Chuck Denney-Narrator (UT Institute of Agriculture)
Don’t you dare call this a garden. It’s more of a working farm. And a productive one at that.
“We could potentially feed over 20,000 people. That’s a small city. That is a small city.”
There are more than 100 acres of fruits and vegetables growing here in the Cockrill Bend area of Davidson County.
David Cook (UT Extension - Davidson County)
“A lot of cabbage, onions, and there will be tomatoes and corn. There will be squash. There will be cucumbers. There’s watermelon.”
But here’s the real surprise growing on here. This is prison property – part of the Riverbend facility operated by the Tennessee Department of Corrections. Everything here is planted by hand, harvested and eaten by the people at Riverbend. David Cook with UT Extension serves as a consultant to the prison farm, advising them on crop varieties, pest and weed control and how to increase yields.
“The food produced here actually goes back to feed inmates and it can feed staff. So they have a long term plan, a very aggressive plan to feed thousands. The food grown on this facility here is feeding actually the inmates, and the inmates are actually doing all the work too. They’re doing all the hard work out here.”
Labor is optional for these inmates. No one is forced to work this garden. But many like that it gets them outside, and they learn new skills too. Corrections officials believe this farm is a great training ground for inmates who may pursue agricultural work after their release. Also between crop production and a composting project, this facility saves taxpayers about 400 thousand dollars a year. Next summer, corrections officials will plant even more produce here.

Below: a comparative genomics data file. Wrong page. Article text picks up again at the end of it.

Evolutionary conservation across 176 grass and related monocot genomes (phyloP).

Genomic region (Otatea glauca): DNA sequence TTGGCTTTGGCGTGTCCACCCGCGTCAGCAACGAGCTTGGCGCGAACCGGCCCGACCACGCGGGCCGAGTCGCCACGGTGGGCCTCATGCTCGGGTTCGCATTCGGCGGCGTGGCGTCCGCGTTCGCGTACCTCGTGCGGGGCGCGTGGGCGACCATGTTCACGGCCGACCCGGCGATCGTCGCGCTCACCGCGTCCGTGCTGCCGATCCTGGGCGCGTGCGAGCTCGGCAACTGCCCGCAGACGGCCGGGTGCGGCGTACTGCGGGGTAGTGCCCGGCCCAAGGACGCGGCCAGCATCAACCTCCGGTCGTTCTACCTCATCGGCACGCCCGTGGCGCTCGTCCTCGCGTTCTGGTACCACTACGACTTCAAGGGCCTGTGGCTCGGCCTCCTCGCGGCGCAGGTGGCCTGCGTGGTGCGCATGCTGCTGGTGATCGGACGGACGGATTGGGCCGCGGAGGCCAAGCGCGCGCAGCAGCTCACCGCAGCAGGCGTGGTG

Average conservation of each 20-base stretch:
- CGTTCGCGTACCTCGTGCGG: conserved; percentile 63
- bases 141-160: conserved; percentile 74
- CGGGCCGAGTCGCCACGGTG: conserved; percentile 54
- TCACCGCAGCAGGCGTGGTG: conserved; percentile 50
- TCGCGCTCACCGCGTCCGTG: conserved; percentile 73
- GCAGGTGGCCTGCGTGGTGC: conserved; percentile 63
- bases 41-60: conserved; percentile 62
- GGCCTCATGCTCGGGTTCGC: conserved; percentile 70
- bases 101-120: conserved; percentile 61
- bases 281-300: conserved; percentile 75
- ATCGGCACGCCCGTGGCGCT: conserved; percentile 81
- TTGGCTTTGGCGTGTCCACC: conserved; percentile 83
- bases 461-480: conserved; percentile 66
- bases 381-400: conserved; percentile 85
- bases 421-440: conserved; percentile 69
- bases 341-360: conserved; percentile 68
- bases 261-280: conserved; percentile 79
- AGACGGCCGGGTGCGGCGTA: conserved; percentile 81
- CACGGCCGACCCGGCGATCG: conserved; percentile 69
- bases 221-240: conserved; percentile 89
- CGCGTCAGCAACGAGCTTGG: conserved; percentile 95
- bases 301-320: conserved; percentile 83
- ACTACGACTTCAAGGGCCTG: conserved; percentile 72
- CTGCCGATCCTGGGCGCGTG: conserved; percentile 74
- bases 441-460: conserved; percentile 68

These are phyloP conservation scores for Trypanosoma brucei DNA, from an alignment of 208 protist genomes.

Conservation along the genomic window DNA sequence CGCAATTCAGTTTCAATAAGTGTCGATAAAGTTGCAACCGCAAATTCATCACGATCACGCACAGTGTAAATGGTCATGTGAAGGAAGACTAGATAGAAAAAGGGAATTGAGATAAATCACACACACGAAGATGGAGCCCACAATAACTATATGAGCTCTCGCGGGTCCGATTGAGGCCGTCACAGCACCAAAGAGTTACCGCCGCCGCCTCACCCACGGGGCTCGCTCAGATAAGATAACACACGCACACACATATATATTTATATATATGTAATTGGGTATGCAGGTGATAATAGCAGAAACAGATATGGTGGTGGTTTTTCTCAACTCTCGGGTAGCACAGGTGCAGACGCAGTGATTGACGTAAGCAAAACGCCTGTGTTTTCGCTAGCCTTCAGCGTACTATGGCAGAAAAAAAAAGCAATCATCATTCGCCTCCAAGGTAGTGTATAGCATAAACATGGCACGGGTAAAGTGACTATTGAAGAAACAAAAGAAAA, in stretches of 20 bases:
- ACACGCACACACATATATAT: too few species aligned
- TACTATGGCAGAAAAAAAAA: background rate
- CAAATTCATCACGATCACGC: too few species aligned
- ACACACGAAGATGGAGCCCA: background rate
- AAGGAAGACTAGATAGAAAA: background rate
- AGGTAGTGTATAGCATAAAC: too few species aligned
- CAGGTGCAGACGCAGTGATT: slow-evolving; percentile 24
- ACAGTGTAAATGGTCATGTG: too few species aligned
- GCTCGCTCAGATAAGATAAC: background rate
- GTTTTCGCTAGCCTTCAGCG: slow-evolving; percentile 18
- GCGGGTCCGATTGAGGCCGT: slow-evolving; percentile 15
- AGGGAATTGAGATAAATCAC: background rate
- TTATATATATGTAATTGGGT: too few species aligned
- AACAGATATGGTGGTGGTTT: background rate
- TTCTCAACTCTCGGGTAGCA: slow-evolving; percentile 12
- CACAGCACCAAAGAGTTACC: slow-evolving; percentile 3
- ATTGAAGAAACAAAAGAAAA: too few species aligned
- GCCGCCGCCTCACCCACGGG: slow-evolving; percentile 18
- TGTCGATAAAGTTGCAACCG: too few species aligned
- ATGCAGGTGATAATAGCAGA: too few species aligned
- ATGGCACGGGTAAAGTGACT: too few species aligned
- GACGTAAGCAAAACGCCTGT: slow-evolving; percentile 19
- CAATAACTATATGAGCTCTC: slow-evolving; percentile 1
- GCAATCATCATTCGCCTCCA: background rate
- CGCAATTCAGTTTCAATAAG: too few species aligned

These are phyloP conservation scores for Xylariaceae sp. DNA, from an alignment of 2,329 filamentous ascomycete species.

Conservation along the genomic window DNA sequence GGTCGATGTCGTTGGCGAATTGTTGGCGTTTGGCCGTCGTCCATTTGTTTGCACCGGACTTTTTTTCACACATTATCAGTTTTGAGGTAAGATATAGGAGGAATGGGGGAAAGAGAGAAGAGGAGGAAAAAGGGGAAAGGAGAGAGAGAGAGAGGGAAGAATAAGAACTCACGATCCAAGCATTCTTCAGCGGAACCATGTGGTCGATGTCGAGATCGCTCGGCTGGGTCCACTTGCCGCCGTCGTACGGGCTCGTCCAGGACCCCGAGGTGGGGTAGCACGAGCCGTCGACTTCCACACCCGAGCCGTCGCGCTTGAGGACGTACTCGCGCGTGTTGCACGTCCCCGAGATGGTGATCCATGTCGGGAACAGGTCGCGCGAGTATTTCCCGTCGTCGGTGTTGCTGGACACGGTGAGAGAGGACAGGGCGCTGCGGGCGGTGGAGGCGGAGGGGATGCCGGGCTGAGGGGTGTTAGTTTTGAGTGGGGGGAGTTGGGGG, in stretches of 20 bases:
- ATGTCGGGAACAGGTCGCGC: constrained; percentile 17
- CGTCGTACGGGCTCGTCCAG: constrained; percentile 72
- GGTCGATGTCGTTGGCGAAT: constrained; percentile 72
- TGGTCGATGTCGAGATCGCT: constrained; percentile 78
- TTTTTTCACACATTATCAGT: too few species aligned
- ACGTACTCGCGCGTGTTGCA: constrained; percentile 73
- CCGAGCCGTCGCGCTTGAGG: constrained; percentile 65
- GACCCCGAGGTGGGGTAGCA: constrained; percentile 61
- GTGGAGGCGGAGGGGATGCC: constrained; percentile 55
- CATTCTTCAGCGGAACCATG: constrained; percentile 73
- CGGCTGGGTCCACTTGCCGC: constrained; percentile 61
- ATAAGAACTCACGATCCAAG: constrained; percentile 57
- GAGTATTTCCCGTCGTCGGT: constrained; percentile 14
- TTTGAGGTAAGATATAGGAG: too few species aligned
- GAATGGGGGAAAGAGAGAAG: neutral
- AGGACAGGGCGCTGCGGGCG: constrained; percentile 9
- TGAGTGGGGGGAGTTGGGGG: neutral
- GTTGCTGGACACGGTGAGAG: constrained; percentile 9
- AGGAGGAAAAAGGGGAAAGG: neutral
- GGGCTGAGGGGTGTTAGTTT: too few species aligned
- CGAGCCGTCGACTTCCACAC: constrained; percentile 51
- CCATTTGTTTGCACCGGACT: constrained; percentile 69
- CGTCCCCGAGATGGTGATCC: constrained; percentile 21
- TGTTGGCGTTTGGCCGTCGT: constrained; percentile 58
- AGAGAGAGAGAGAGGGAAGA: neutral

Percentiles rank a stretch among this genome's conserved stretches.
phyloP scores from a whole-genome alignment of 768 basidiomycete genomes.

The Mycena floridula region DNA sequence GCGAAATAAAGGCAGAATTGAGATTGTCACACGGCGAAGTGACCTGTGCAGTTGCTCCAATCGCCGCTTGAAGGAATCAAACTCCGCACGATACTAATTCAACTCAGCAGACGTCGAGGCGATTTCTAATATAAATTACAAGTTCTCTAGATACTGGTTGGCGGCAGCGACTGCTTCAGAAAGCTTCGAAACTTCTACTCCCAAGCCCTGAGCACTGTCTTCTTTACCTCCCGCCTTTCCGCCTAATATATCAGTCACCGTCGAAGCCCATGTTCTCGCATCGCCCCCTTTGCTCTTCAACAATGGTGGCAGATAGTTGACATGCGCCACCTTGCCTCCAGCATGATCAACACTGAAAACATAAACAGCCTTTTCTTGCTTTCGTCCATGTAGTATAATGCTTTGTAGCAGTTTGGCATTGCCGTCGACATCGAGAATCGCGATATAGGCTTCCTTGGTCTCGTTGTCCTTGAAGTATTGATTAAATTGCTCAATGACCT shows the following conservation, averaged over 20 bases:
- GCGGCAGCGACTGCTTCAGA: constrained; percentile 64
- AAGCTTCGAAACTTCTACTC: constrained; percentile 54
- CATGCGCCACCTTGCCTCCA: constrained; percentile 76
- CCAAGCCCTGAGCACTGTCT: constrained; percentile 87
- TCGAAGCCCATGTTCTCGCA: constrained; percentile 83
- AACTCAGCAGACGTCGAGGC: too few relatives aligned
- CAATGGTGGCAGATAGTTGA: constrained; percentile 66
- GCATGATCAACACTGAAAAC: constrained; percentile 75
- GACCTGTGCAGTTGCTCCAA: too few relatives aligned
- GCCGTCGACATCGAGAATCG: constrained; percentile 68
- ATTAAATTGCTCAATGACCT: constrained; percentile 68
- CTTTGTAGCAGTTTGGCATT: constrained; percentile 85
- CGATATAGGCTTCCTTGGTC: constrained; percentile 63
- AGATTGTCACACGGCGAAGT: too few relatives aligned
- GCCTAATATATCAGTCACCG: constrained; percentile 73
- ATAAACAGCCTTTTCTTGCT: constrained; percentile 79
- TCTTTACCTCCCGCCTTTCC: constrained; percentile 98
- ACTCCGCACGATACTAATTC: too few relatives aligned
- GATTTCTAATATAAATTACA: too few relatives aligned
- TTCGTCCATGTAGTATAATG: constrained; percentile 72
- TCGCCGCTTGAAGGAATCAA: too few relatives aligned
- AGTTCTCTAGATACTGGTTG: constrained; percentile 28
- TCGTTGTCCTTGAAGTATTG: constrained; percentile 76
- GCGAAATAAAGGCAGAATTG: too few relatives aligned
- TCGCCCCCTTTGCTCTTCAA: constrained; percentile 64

Sgt. Doug Griffin (Tennessee Department of Corrections)
“A lot of things we’re doing as a trial basis this year because we’re increasing starting next year. This will be double its size next year. So just looking at a better way to use our land and produce more food.”
This area is flat – river bottom land with deep, rich top soil. With an increasing number of acres taken out of agricultural production these days, farm leaders say it’s good to see this land used to grow food.
Sgt. Doug Griffin
“It’s very good land. You can pretty much just throw the seeds down and away they go.”
“Once we’ve built roads and parking lots and buildings, that land never goes back into production again. This is like going into a virgin forest.”
We need prisons. After all, there are people who will break society’s rules. But in some instances, these correctional facilities may be located next to productive ground. And with an available work force, there’s no reason why the prison can’t feed itself.
NOTE: ension has future plans to teach educational courses on agricultural production at the River Bend farm.